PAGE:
Just the whole day, you’re doing it. You spend hours in front of the mirror trying to get it down. You want to not be conscious of it, so you try to prep as much as possible so it’s the last thing you think about.
I assume there are exciting opportunities coming your way now — or at least there will be once this movie finishes its awards season journey. I’ve noticed that you don’t have a social media presence, so I’m curious whether you’re doing things to actively prepare for a new level of fame. Are there things you’re looking for, or looking to avoid, as you cross into a new echelon in the industry?
This business and what I do, you realize it’s incredibly selfish. As in, the whole day you’ve spent thinking about yourself, and there are people around you whose job it is to think about you. Things like this, and the attention that’s given to actors, especially in this time of year or in this pocket of the industry, is a lot. I’m very conscious about it, and I’m trying to keep an arm’s length away from it. I do therapy and I talk to my mom a lot about it. You hear so many horror stories, and you just want to be as far away from that as possible. I try not to believe it or let it soak into me. It’s hard to explain, but you just try to dissociate a bit.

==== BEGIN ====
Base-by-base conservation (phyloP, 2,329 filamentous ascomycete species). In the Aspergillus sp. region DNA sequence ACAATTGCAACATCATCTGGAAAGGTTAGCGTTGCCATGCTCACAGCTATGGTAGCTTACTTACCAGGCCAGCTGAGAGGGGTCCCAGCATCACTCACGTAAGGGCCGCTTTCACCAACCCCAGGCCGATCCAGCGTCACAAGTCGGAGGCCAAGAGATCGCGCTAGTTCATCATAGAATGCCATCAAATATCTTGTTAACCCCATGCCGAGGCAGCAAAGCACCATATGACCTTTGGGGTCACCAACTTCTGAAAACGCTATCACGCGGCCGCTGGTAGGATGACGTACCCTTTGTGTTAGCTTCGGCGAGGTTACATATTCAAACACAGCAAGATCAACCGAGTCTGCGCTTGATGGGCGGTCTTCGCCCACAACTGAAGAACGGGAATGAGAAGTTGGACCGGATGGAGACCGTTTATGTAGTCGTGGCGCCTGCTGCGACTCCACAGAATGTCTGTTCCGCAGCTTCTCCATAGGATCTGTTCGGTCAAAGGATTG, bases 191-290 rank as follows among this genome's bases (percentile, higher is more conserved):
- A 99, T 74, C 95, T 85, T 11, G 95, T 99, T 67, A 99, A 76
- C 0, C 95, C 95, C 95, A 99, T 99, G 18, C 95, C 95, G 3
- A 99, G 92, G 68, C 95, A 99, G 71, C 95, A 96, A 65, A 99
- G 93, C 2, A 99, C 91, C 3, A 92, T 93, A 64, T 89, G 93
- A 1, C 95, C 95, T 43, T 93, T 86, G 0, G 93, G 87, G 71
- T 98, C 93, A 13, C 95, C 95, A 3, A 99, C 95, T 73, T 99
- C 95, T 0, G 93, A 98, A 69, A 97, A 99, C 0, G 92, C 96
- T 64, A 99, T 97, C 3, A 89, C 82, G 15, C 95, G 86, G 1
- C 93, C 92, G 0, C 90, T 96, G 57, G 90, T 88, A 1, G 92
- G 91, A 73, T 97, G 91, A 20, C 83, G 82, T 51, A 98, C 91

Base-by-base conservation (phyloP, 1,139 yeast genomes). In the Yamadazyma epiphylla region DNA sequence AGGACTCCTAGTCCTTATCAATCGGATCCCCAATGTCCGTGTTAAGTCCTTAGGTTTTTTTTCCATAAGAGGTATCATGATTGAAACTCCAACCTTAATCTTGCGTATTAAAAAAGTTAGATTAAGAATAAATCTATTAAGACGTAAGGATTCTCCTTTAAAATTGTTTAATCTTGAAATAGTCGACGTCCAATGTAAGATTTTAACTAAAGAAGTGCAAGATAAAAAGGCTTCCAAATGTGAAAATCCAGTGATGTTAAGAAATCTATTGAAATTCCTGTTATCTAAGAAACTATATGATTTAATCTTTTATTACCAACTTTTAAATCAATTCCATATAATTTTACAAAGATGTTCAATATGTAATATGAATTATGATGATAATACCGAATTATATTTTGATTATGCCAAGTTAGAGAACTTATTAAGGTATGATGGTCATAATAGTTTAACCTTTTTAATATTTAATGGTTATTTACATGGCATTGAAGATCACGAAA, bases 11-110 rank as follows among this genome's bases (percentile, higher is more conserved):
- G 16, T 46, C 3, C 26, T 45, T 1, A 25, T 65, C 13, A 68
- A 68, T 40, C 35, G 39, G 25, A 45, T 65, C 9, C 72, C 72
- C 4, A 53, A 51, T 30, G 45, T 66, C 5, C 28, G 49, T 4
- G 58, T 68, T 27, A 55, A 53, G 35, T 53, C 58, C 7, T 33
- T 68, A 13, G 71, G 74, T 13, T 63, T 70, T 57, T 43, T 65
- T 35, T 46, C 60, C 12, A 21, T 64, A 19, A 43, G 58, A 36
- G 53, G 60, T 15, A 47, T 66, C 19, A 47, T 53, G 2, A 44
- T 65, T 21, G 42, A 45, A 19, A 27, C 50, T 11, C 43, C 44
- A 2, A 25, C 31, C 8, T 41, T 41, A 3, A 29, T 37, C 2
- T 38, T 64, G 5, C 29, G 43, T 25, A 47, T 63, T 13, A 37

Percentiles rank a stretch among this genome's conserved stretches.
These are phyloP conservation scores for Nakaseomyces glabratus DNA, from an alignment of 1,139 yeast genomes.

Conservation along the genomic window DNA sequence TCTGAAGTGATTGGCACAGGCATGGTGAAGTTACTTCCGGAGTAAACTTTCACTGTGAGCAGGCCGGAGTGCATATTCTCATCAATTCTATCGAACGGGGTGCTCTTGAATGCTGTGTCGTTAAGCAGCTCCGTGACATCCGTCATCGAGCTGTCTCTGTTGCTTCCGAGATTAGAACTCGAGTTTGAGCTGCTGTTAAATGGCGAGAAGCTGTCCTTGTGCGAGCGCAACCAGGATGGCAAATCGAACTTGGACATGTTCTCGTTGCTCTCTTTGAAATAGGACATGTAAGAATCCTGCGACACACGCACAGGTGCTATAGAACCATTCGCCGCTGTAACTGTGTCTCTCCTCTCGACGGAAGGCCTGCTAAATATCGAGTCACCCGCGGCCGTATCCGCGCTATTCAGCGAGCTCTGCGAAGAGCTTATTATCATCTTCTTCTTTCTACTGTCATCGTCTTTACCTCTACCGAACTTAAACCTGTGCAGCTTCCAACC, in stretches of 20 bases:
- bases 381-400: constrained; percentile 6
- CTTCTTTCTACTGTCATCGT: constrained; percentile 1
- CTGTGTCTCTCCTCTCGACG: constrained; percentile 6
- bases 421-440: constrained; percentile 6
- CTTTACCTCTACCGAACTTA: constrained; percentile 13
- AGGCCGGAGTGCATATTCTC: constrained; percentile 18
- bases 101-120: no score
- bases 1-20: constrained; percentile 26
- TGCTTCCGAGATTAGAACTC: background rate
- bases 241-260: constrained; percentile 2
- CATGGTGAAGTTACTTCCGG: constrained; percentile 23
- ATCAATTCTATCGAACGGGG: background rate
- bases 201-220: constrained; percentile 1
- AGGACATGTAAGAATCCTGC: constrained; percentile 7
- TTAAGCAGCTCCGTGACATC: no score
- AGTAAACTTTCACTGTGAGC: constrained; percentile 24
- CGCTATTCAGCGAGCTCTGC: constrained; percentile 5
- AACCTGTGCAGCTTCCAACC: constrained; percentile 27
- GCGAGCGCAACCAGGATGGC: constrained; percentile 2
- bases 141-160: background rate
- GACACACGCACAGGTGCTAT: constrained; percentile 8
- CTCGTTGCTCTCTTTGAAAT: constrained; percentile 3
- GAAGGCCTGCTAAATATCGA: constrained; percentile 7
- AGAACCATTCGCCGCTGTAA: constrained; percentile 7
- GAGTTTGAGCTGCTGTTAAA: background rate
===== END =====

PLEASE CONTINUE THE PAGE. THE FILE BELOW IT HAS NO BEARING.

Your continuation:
In a way, you have to. But it’s interesting that you don’t seem to be doing self-driven promotional stuff. Like I said, I don’t see an Instagram for you.
I got rid of social media like two months into COVID, in 2020. I thought, “Man, if I’m going to be isolated, I can’t be on my phone the whole time because I’ll just lose my mind.” Also, I think it helps me be a better actor because you want to be focused, creative and confident, but if you have this thing that destroys your attention span and takes up time away from original thought and further indulges your need for validation, that’s my whole job. I can’t have that in my front pocket. I try to dissociate from that desire. I’ve never seen any of that as good, even before auditioning for stuff.
Interview edited for length and clarity.
This story first appeared in a November stand-alone issue of The Hollywood Reporter magazine. To receive the magazine, click here to subscribe.